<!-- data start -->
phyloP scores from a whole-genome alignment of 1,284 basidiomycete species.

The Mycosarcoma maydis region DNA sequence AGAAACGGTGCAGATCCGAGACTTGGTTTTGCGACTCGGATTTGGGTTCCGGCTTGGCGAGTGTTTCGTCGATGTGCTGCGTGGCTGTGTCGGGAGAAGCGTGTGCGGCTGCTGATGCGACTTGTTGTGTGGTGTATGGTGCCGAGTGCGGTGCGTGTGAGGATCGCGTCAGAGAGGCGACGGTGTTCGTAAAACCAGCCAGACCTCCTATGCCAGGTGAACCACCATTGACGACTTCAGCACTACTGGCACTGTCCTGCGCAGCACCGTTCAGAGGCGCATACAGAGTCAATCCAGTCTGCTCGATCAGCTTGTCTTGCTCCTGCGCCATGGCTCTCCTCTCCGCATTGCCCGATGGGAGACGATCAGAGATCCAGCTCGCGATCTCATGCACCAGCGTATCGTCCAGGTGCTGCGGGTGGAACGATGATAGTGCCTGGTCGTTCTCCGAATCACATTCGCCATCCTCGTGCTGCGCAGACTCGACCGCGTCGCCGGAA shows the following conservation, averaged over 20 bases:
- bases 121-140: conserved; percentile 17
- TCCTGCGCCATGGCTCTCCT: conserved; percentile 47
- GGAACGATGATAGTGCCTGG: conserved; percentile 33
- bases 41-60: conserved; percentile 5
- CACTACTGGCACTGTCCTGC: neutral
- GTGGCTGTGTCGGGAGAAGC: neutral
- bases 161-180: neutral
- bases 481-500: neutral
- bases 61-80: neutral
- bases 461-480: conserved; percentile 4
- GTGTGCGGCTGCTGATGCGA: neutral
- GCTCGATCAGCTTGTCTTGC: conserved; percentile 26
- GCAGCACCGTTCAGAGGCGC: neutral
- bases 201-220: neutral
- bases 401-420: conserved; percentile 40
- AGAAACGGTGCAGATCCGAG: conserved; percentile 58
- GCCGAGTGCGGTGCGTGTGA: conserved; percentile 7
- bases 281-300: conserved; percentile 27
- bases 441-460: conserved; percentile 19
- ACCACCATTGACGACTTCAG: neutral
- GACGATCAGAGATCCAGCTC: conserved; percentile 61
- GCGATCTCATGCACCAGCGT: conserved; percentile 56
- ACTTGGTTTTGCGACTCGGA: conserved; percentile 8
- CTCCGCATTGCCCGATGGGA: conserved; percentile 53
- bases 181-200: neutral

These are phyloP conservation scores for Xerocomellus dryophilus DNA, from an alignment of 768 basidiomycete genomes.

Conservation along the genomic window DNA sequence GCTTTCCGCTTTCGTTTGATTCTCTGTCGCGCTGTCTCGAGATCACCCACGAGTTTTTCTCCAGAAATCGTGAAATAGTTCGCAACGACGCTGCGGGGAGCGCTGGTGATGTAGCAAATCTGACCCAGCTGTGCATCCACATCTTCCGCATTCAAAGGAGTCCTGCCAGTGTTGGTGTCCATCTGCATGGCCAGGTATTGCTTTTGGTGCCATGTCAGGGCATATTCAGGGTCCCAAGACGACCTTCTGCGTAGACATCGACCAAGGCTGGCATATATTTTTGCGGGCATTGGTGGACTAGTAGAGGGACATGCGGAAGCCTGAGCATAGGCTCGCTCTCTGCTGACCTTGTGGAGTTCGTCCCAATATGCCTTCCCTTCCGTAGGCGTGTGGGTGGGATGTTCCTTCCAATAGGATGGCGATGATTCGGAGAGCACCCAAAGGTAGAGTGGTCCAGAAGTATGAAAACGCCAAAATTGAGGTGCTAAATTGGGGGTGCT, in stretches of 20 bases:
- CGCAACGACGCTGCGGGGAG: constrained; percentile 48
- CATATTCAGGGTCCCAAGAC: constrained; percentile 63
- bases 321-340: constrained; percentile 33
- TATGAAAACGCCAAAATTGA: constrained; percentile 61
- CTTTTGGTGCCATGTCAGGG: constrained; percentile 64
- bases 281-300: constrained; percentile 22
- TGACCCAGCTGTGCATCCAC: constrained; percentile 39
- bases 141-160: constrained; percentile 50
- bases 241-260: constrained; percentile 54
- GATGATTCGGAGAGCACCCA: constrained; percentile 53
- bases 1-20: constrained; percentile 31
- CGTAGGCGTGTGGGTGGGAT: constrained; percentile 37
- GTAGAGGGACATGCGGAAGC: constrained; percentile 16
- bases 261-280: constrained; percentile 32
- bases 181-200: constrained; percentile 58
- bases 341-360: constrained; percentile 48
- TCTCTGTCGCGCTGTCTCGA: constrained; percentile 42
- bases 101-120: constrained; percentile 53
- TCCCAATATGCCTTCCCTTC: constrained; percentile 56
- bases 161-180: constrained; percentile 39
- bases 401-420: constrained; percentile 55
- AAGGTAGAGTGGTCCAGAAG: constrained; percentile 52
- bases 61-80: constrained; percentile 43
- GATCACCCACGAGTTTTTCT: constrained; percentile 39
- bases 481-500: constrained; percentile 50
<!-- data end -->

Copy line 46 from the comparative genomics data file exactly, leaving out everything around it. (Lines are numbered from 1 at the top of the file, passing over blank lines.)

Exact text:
- TCTCTGTCGCGCTGTCTCGA: constrained; percentile 42